Moreover, I enjoyed how Daisy stood up for Elise, despite all the shit that girl put her through. She reminded me of a girl who flew too close to the sun, impulsively acting on her heart’s desires without thinking of the consequences. Still, Daisy was able to mend some of the bridges Elise burnt. This reflects something worthwhile; like Charity, Daisy looked out for people who weren’t as privileged as her, especially women in the workplace. She gave them a place to belong and a financial way to fight back, albeit very subtle. It asks what she’d think of the feminist revolutions we’re experiencing now.

Seeley values providing a voice to the oppressed. Charity and Daisy are reflections of England’s changing standards of living. The more improved those standards are, the more likely seeing someone vulnerable, like children or women, being impoverished, reflects a moral failing in the culture. It’s probably the reason these women got involved. While women were chained by gender norms, the women in Seeley’s story are much more empowered. Their voices actually matter. Maybe that’s why the book is called A Heart Full of Hope. Love plays an important part in these women’s lives, but they don’t allow love to dictate their lives and instead use it to power their actions and figure out what’s next. And honestly, it’s very wholesome.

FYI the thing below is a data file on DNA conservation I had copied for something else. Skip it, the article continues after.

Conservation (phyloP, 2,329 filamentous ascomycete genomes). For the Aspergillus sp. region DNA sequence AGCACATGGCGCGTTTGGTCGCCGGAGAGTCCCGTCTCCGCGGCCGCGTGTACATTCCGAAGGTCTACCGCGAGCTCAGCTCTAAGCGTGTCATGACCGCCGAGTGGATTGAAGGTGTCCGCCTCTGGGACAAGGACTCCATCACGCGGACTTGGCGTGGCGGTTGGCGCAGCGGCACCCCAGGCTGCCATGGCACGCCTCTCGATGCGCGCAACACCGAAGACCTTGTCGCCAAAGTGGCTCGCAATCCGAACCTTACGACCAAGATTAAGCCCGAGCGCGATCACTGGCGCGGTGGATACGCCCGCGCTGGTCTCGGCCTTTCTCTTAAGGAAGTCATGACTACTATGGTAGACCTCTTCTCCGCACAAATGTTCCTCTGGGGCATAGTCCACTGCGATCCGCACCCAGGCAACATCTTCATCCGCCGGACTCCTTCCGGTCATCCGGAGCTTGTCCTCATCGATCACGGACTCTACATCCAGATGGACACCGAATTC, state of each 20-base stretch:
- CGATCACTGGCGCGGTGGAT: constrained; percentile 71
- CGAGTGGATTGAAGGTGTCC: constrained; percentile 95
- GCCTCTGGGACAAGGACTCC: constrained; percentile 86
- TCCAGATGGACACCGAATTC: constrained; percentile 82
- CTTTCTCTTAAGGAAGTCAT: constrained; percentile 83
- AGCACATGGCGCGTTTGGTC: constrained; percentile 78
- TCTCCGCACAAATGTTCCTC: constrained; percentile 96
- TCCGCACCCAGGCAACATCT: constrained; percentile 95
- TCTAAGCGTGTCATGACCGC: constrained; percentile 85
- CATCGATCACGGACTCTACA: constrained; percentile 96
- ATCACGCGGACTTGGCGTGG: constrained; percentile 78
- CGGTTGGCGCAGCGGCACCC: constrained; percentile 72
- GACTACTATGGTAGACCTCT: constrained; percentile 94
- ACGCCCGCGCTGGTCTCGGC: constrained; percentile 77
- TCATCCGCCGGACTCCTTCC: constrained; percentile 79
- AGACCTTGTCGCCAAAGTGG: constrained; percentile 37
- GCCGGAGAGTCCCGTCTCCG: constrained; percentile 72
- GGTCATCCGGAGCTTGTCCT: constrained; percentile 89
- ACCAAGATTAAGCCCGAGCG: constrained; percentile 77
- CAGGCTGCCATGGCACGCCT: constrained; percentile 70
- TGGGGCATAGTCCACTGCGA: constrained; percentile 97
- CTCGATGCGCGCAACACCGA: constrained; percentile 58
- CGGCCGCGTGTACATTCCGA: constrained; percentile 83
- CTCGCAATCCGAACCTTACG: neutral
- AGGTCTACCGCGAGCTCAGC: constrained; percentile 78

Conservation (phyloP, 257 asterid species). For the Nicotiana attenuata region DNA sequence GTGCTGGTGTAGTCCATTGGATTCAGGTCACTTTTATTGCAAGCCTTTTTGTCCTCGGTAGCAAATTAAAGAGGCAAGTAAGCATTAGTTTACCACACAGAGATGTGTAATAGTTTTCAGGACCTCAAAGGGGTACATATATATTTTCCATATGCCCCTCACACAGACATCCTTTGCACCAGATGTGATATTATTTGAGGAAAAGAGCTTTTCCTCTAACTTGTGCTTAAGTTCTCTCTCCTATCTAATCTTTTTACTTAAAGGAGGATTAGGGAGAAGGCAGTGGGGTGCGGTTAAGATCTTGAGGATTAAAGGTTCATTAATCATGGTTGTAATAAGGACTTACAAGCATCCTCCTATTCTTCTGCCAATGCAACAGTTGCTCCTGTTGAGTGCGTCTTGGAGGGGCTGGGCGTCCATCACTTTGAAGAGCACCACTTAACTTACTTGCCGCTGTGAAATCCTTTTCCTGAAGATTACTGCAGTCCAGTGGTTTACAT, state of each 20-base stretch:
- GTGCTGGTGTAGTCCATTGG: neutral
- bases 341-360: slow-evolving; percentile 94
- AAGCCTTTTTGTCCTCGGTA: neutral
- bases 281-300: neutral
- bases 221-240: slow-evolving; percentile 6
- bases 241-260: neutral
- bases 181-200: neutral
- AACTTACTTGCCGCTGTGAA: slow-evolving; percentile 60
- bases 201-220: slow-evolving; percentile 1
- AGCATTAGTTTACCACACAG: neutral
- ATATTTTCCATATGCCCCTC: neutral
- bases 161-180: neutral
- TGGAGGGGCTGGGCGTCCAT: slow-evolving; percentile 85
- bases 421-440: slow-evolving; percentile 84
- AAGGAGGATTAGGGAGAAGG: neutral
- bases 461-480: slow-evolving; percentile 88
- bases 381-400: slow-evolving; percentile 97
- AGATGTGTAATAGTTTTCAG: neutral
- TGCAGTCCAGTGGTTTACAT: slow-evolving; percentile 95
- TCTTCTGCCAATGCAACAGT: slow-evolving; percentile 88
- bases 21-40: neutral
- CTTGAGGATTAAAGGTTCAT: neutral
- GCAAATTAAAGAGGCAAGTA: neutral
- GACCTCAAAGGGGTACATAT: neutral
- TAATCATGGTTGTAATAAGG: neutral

I absolutely loved this book. I can see readers fatigued by the dark romance trend take comfort in this lighthearted story. As such, I would give this book a 5 out of 5 stars. 

 Tizi’s book review

Charity Browne knows that her arrival with her aunt at The Fitzroy Hotel comes with high expectations from her parents.
Especially as she is also invited to a country house party, everyone expects her to find a good much.
But at the hotel, she meets Jack Carter, brother of Daisy who works at the hotel herself. While there is certainly an attraction between Charity and Jack, there is also a big difference in social class.
Nevertheless, their paths keep on crossing, especially when Charity is invested in the life of a small mute boy she meets in a home for waifs and strays.
That brings her on meeting handsome Doctor Adam Radcliffe, who also took an interest in little Simon/Billy’s health.
With more intrigues surfacing around the boy’s past, Charity also has to make a choice herself, because where will her own future be? With Jack and his charm, or with Adam and his unlimited compassion and kind heart?

It’s a bit weird to think that just a hundred years ago, life was so different from how we live now. How just one hundred years ago the only ‘purpose’ of women of a certain social class, was to find a good match. And how shocking it would be to marry ‘beneath you’…

So I was happy to see that Charity knows what is expected from her, yet wants to find a good match, and that doesn’t only mean a good match on paper.